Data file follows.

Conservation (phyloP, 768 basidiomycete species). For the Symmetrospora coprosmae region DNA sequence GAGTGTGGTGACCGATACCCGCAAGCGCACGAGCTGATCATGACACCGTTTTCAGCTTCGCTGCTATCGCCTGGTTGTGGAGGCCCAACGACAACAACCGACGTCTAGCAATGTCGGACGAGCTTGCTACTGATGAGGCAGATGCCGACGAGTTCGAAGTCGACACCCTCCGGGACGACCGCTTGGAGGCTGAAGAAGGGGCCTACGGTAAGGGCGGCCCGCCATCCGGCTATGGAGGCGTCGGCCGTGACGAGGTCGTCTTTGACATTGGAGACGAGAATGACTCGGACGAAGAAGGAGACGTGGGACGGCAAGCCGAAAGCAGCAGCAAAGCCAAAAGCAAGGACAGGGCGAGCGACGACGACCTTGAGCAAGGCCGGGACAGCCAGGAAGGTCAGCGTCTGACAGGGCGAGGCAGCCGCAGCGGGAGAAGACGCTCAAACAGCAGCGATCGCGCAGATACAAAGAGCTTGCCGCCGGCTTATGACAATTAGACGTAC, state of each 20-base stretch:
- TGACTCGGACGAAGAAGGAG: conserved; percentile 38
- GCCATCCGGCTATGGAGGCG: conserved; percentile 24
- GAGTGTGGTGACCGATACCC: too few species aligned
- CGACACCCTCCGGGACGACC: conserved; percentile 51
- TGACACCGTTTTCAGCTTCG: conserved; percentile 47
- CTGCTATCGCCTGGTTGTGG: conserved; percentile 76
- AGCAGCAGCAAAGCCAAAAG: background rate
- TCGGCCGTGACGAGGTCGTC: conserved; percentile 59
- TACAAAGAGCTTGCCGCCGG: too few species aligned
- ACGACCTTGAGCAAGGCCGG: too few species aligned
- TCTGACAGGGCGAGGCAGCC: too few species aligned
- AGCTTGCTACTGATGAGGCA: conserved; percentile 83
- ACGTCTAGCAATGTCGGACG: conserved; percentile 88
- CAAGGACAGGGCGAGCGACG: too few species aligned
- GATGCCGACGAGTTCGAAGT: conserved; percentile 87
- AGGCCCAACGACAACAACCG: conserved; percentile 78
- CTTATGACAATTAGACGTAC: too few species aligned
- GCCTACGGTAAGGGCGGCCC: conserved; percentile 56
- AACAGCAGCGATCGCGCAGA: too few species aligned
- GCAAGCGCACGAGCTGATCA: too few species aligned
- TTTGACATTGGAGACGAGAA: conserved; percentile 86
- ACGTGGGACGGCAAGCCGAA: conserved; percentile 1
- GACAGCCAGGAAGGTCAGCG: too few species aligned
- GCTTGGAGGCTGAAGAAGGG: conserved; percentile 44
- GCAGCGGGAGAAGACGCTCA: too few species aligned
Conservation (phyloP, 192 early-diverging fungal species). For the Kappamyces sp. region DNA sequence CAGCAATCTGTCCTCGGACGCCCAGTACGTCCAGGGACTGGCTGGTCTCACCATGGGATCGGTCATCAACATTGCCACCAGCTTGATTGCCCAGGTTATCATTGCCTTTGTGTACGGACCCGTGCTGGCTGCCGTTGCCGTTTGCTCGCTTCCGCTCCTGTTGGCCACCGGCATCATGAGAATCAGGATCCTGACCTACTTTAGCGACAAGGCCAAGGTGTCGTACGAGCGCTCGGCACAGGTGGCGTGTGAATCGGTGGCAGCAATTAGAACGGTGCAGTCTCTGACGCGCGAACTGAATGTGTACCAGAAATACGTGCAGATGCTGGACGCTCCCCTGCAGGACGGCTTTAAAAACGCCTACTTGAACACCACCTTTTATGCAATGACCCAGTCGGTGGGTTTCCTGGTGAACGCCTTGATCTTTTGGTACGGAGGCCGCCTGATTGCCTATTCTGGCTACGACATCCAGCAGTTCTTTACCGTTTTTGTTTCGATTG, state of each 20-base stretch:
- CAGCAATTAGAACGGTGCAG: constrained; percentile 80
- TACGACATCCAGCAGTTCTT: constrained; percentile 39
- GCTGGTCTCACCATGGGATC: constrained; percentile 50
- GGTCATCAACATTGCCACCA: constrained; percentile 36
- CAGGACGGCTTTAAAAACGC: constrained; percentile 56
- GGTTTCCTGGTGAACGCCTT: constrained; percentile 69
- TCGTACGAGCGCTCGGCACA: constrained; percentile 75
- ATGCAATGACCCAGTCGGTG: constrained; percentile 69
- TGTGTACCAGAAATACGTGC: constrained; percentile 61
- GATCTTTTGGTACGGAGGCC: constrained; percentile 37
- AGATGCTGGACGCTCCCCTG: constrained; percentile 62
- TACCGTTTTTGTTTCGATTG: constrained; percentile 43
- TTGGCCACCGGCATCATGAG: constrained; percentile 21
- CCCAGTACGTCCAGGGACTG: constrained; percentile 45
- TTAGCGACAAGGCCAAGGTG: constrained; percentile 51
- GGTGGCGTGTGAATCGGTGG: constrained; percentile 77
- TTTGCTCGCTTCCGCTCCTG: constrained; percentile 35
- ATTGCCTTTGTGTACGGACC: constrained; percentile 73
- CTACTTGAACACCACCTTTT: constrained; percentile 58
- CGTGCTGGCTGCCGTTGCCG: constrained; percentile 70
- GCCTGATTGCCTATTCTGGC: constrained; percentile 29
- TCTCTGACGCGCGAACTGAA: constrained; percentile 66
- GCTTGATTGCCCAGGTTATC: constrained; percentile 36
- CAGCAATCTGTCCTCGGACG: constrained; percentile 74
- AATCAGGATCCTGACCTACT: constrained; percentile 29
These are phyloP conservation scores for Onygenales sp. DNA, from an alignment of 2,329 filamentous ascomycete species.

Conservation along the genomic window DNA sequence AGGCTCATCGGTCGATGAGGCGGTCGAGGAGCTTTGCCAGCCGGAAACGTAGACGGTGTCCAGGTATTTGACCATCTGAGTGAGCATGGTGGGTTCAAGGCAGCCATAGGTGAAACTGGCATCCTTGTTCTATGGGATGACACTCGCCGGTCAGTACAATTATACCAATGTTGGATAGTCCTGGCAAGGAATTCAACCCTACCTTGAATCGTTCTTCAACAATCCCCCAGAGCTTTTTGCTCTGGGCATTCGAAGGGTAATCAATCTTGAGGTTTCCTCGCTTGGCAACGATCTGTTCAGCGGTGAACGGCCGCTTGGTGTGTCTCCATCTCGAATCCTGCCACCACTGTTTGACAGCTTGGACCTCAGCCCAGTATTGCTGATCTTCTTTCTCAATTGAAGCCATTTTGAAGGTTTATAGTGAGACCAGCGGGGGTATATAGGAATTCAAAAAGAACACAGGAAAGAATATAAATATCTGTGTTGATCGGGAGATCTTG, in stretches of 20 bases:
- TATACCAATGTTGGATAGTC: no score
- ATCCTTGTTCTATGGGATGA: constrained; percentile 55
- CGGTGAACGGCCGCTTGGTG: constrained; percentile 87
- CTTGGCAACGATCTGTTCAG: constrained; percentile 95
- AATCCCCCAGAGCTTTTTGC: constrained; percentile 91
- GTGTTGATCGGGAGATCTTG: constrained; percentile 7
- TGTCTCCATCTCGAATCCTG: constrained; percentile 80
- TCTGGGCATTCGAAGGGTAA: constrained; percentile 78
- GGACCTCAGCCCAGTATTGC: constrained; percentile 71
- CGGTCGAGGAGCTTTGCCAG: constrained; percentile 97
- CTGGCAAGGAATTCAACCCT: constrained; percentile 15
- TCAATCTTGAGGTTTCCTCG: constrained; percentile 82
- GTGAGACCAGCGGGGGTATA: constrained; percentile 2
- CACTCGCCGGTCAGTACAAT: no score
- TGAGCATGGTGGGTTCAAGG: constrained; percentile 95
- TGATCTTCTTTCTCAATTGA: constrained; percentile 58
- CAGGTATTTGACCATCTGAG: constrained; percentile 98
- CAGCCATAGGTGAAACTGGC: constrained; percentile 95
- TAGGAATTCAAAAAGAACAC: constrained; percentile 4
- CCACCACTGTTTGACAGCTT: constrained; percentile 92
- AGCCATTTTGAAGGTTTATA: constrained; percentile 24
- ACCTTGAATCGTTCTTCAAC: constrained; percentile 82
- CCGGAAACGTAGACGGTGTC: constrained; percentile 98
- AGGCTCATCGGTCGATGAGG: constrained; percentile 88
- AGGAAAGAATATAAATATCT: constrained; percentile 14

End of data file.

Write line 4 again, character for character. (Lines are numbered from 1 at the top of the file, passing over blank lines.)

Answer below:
- GAGTGTGGTGACCGATACCC: too few species aligned